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John McLaughlin - My Goals Beyond CD (album) cover

MY GOALS BEYOND

John McLaughlin

 

Jazz Rock/Fusion

3.76 | 45 ratings

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Sean Trane
Special Collaborator
Prog Folk
4 stars This would McLaughlin's last solo album before the release of Electric Guitarist in 78, as Mc will have two group projects, first the Mahavishnu Orchestra, then Shakti. And this album actually has some ramifications in both projects: MGIB is the album where McLaughlin meets violinist Jerry Goodman and drummer Billy Cobham (both members of MO) and most of the second side shows the tastes McL has for Indian music, something he will delve in with Shakti.

MGIB comes with a stellar cast of supporting musicians, but weirdly enough, he doesn't need them for the whole of the first side, as it is strictly acoustic and a solo performance (some Gong banging on two tracks). A series of 8 guitar pieces, half of which are covers of jazz giants such as Mingus, Corea and Miles interspaced with three original tracks, fill up the first half of the album and no matter how well executed, they are pretty well sleep-inducing, aside in the superb Song For My Mother (and profits for his guru ;-) and the excellent Phillip Lane, both being McLaughlin compositions, filled with fiery guitar lines; the third Follow Your Heart completing the podium.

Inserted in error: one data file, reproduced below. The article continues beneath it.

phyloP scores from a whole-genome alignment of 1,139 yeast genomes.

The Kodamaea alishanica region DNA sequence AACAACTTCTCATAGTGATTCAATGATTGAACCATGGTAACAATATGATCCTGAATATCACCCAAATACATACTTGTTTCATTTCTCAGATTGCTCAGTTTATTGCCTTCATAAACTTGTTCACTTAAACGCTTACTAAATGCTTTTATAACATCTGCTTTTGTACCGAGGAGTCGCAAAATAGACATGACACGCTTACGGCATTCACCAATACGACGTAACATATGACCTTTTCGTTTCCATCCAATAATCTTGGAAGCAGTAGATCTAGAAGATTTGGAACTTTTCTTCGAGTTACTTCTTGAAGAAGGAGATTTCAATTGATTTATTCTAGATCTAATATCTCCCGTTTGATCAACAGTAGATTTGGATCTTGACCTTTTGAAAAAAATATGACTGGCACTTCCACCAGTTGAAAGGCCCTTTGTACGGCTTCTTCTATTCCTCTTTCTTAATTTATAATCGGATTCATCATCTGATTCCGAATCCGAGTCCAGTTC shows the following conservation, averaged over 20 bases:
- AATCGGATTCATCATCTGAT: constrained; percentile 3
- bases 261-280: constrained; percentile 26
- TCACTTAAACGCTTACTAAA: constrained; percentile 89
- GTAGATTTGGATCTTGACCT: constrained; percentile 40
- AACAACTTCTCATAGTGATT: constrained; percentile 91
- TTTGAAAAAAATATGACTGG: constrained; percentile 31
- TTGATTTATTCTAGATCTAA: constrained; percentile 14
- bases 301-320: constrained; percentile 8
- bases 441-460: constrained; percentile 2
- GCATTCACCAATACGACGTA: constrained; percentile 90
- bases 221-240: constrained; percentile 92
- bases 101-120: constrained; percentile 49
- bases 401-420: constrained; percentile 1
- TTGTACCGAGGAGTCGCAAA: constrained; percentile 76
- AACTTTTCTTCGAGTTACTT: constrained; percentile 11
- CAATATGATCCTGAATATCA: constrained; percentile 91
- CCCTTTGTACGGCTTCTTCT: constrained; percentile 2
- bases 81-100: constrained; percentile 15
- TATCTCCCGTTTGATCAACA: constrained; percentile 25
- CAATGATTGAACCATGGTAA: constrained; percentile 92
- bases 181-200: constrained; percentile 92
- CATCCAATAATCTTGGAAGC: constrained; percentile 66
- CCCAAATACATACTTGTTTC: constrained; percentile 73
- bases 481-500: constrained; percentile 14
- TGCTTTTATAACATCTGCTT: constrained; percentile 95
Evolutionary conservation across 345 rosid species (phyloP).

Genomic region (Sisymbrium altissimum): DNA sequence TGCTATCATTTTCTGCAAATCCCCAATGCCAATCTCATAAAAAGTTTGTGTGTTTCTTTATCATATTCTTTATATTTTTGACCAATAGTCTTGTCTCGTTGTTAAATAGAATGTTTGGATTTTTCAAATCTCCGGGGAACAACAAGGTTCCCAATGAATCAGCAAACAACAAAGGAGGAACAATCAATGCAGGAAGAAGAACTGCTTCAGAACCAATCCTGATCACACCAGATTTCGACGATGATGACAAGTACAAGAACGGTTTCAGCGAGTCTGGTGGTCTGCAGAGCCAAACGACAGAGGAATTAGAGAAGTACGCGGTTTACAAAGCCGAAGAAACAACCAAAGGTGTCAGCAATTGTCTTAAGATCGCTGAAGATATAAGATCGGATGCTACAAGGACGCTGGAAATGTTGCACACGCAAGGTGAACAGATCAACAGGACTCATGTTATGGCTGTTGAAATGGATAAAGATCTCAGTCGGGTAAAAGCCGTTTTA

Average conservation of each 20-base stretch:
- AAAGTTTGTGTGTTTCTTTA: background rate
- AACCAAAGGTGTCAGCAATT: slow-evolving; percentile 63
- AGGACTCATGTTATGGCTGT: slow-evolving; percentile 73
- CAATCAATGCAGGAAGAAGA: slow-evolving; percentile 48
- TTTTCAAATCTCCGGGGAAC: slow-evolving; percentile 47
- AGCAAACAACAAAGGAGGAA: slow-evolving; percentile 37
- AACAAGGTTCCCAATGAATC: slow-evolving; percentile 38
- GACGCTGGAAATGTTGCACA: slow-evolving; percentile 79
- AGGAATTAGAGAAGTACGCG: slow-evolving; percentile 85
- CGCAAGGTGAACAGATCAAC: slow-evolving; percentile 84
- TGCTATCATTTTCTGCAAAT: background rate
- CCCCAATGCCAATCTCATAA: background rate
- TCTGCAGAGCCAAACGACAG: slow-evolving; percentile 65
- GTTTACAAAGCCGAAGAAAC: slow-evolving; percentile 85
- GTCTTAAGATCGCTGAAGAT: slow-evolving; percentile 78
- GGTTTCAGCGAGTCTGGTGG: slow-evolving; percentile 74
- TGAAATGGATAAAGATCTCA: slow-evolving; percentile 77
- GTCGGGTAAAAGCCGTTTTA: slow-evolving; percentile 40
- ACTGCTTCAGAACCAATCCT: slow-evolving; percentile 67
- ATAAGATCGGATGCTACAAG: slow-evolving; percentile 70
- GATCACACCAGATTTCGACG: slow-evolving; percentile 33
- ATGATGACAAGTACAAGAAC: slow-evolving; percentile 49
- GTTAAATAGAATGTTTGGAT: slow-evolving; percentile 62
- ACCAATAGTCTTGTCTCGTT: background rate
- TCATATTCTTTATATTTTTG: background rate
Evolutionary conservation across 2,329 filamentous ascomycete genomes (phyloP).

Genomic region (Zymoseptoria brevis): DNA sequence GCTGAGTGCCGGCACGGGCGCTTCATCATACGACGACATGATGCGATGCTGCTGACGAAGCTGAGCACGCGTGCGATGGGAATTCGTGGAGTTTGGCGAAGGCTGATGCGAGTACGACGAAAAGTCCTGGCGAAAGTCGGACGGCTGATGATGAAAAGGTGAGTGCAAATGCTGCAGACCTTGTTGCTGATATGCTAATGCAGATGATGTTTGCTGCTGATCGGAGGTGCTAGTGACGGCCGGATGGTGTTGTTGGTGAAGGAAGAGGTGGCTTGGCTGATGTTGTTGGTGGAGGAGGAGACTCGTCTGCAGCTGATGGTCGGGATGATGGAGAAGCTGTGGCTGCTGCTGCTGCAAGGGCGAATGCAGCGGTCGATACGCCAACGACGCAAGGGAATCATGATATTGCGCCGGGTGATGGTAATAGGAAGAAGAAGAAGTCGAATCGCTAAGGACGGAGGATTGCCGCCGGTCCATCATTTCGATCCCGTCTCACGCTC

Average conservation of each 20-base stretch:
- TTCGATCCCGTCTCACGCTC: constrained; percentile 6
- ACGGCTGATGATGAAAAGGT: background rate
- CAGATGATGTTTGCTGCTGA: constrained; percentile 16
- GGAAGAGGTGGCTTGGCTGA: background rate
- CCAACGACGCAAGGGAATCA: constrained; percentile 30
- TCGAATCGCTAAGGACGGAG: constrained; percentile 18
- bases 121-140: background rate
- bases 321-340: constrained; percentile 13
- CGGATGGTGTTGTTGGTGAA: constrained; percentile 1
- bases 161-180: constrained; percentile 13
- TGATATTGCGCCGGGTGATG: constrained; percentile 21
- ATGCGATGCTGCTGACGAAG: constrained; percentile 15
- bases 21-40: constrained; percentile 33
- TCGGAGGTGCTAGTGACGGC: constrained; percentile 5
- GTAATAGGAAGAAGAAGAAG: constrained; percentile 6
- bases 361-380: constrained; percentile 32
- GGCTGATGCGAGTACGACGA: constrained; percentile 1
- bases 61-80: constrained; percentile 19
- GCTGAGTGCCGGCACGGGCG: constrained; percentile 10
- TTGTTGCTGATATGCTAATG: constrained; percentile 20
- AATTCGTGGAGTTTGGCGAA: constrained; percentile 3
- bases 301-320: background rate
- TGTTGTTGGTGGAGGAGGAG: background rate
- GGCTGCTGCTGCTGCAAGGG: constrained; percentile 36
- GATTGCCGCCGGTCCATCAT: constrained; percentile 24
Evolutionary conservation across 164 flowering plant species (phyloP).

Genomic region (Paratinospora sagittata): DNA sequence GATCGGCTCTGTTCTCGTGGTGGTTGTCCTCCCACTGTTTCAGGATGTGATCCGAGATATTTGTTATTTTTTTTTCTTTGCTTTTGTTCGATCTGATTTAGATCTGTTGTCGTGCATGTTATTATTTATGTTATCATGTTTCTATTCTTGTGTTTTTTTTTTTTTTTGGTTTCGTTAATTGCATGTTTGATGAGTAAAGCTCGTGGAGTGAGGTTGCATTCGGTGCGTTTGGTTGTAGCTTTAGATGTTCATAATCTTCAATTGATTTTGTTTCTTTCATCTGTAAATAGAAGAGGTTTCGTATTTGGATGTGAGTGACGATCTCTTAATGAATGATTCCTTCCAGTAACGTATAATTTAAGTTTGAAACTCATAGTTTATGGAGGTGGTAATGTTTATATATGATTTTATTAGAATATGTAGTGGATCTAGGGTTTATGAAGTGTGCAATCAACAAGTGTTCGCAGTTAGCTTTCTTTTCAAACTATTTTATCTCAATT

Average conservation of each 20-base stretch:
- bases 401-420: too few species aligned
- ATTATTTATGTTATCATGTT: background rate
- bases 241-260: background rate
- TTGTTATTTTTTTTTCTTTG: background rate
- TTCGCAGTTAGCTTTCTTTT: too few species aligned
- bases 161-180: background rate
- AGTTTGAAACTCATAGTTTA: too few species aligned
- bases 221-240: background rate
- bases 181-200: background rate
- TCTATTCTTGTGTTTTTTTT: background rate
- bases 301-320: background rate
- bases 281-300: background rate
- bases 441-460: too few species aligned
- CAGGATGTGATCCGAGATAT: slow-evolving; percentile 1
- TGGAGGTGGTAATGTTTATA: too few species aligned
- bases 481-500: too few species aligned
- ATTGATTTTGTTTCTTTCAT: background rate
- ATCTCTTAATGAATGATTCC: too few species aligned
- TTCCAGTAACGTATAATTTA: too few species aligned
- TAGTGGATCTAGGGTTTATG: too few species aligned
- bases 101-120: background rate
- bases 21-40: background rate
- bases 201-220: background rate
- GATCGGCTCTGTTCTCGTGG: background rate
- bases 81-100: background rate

The flipside is rather different (if you forget the Miles cover), with two lengthy tracks totalling almost 20 minutes, both of them delving into Indian classical music and driven by solid raga beats. The first piece of Peace (I know, toooo easy ;-)) is a killer track slowly evolving from an acoustic fusion jazz, where only Malahakshmi's sitar give an Indian sound at first, but the track slowly morphs into a raga (tabla drums slowly appears), with Liebman's flute adding a magic touch, soon relayed by Goodman's violin. By mid-track, the song had veered into a full-blown raga, but the musicians manage to return to the original acoustic jazz-fusion. The second instalment is almost as equally impressive, Liebman's saxello, Goodman's violins taking the forefront. In both tracks, McL could've added some fiery guitar lines, but chose to remain discreet.

As usual with McL's solo albums, MGIB is a bit of a pot-pourri, but certainly less so here than in later 70's solo ventures. Soon McL would take Cobham and Goodman with him and found one of jazz-rock's most stupendous JR/F groups Mahavishnu Orchestra over the next five years with two different line- ups. While I wouldn't call this album even close to essential, compared to MO's oeuvre, MGIB does merit its fourth star, principally on the strength of McL's compositions, crushing the covers, no matter from whom they are.

Sean Trane | 4/5 |

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